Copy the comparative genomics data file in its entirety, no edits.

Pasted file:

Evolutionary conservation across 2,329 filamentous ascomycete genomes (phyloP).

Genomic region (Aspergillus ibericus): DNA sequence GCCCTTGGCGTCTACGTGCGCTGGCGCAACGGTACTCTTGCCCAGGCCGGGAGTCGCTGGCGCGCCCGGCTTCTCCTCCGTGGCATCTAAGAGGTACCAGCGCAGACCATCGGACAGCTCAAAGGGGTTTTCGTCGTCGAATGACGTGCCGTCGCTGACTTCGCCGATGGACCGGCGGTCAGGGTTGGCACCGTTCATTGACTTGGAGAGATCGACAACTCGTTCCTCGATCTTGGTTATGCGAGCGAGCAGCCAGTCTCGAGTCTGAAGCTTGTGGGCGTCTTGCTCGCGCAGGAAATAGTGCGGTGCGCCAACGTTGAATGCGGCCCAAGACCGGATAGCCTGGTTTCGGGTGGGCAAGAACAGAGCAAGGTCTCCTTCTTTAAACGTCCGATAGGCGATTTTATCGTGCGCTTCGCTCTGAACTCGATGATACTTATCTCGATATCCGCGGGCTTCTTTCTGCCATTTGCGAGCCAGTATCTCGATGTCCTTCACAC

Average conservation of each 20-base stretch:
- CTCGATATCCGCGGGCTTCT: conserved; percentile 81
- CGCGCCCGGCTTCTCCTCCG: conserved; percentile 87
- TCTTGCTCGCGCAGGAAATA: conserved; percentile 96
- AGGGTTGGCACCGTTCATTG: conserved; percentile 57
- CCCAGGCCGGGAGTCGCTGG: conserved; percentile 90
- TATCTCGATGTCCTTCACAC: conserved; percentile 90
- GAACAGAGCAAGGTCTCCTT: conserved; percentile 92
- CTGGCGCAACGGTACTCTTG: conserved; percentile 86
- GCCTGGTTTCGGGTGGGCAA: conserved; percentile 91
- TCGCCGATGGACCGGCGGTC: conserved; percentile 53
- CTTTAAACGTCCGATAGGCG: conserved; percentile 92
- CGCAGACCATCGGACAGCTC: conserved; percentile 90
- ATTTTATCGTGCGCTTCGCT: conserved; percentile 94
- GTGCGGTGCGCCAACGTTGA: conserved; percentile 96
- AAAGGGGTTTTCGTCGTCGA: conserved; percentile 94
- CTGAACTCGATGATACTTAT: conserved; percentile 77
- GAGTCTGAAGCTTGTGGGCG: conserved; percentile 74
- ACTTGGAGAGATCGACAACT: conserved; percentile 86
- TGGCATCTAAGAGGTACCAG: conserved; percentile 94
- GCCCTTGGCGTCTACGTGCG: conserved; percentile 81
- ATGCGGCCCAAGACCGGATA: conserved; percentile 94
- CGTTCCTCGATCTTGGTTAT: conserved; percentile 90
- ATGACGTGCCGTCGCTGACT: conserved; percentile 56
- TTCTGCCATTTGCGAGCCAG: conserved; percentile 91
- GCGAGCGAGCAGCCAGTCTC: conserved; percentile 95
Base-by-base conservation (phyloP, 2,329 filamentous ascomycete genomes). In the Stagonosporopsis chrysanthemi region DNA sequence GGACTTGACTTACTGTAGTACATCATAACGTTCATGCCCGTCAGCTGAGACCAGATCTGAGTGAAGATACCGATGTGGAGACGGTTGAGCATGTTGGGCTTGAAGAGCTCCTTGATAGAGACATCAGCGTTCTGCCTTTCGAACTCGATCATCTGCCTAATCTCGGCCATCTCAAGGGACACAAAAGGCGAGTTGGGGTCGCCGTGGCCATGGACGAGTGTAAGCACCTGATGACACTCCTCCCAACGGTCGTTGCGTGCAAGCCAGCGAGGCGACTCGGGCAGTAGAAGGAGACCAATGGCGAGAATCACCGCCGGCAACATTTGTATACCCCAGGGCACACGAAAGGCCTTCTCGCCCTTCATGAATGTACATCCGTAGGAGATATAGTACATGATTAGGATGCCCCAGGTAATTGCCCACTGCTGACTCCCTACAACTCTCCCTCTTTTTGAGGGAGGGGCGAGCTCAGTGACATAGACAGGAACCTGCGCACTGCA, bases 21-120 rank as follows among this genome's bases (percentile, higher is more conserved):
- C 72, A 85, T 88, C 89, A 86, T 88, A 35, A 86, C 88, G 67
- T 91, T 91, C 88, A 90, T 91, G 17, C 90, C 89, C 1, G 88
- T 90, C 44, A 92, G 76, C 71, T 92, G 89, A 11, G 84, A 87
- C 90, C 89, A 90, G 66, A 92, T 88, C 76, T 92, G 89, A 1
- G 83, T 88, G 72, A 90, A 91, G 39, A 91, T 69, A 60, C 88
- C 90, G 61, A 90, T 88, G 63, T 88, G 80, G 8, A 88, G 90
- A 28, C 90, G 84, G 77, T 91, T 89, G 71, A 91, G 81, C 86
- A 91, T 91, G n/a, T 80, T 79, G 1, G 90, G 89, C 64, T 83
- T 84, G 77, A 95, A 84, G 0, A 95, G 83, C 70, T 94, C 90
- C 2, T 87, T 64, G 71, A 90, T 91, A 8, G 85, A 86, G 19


Evolutionary conservation across 2,329 filamentous ascomycete genomes (phyloP).

Genomic region (Aspergillus ibericus): DNA sequence GCCCTTGGCGTCTACGTGCGCTGGCGCAACGGTACTCTTGCCCAGGCCGGGAGTCGCTGGCGCGCCCGGCTTCTCCTCCGTGGCATCTAAGAGGTACCAGCGCAGACCATCGGACAGCTCAAAGGGGTTTTCGTCGTCGAATGACGTGCCGTCGCTGACTTCGCCGATGGACCGGCGGTCAGGGTTGGCACCGTTCATTGACTTGGAGAGATCGACAACTCGTTCCTCGATCTTGGTTATGCGAGCGAGCAGCCAGTCTCGAGTCTGAAGCTTGTGGGCGTCTTGCTCGCGCAGGAAATAGTGCGGTGCGCCAACGTTGAATGCGGCCCAAGACCGGATAGCCTGGTTTCGGGTGGGCAAGAACAGAGCAAGGTCTCCTTCTTTAAACGTCCGATAGGCGATTTTATCGTGCGCTTCGCTCTGAACTCGATGATACTTATCTCGATATCCGCGGGCTTCTTTCTGCCATTTGCGAGCCAGTATCTCGATGTCCTTCACAC

Average conservation of each 20-base stretch:
- CTCGATATCCGCGGGCTTCT: conserved; percentile 81
- CGCGCCCGGCTTCTCCTCCG: conserved; percentile 87
- TCTTGCTCGCGCAGGAAATA: conserved; percentile 96
- AGGGTTGGCACCGTTCATTG: conserved; percentile 57
- CCCAGGCCGGGAGTCGCTGG: conserved; percentile 90
- TATCTCGATGTCCTTCACAC: conserved; percentile 90
- GAACAGAGCAAGGTCTCCTT: conserved; percentile 92
- CTGGCGCAACGGTACTCTTG: conserved; percentile 86
- GCCTGGTTTCGGGTGGGCAA: conserved; percentile 91
- TCGCCGATGGACCGGCGGTC: conserved; percentile 53
- CTTTAAACGTCCGATAGGCG: conserved; percentile 92
- CGCAGACCATCGGACAGCTC: conserved; percentile 90
- ATTTTATCGTGCGCTTCGCT: conserved; percentile 94
- GTGCGGTGCGCCAACGTTGA: conserved; percentile 96
- AAAGGGGTTTTCGTCGTCGA: conserved; percentile 94
- CTGAACTCGATGATACTTAT: conserved; percentile 77
- GAGTCTGAAGCTTGTGGGCG: conserved; percentile 74
- ACTTGGAGAGATCGACAACT: conserved; percentile 86
- TGGCATCTAAGAGGTACCAG: conserved; percentile 94
- GCCCTTGGCGTCTACGTGCG: conserved; percentile 81
- ATGCGGCCCAAGACCGGATA: conserved; percentile 94
- CGTTCCTCGATCTTGGTTAT: conserved; percentile 90
- ATGACGTGCCGTCGCTGACT: conserved; percentile 56
- TTCTGCCATTTGCGAGCCAG: conserved; percentile 91
- GCGAGCGAGCAGCCAGTCTC: conserved; percentile 95
Base-by-base conservation (phyloP, 2,329 filamentous ascomycete genomes). In the Stagonosporopsis chrysanthemi region DNA sequence GGACTTGACTTACTGTAGTACATCATAACGTTCATGCCCGTCAGCTGAGACCAGATCTGAGTGAAGATACCGATGTGGAGACGGTTGAGCATGTTGGGCTTGAAGAGCTCCTTGATAGAGACATCAGCGTTCTGCCTTTCGAACTCGATCATCTGCCTAATCTCGGCCATCTCAAGGGACACAAAAGGCGAGTTGGGGTCGCCGTGGCCATGGACGAGTGTAAGCACCTGATGACACTCCTCCCAACGGTCGTTGCGTGCAAGCCAGCGAGGCGACTCGGGCAGTAGAAGGAGACCAATGGCGAGAATCACCGCCGGCAACATTTGTATACCCCAGGGCACACGAAAGGCCTTCTCGCCCTTCATGAATGTACATCCGTAGGAGATATAGTACATGATTAGGATGCCCCAGGTAATTGCCCACTGCTGACTCCCTACAACTCTCCCTCTTTTTGAGGGAGGGGCGAGCTCAGTGACATAGACAGGAACCTGCGCACTGCA, bases 21-120 rank as follows among this genome's bases (percentile, higher is more conserved):
- C 72, A 85, T 88, C 89, A 86, T 88, A 35, A 86, C 88, G 67
- T 91, T 91, C 88, A 90, T 91, G 17, C 90, C 89, C 1, G 88
- T 90, C 44, A 92, G 76, C 71, T 92, G 89, A 11, G 84, A 87
- C 90, C 89, A 90, G 66, A 92, T 88, C 76, T 92, G 89, A 1
- G 83, T 88, G 72, A 90, A 91, G 39, A 91, T 69, A 60, C 88
- C 90, G 61, A 90, T 88, G 63, T 88, G 80, G 8, A 88, G 90
- A 28, C 90, G 84, G 77, T 91, T 89, G 71, A 91, G 81, C 86
- A 91, T 91, G n/a, T 80, T 79, G 1, G 90, G 89, C 64, T 83
- T 84, G 77, A 95, A 84, G 0, A 95, G 83, C 70, T 94, C 90
- C 2, T 87, T 64, G 71, A 90, T 91, A 8, G 85, A 86, G 19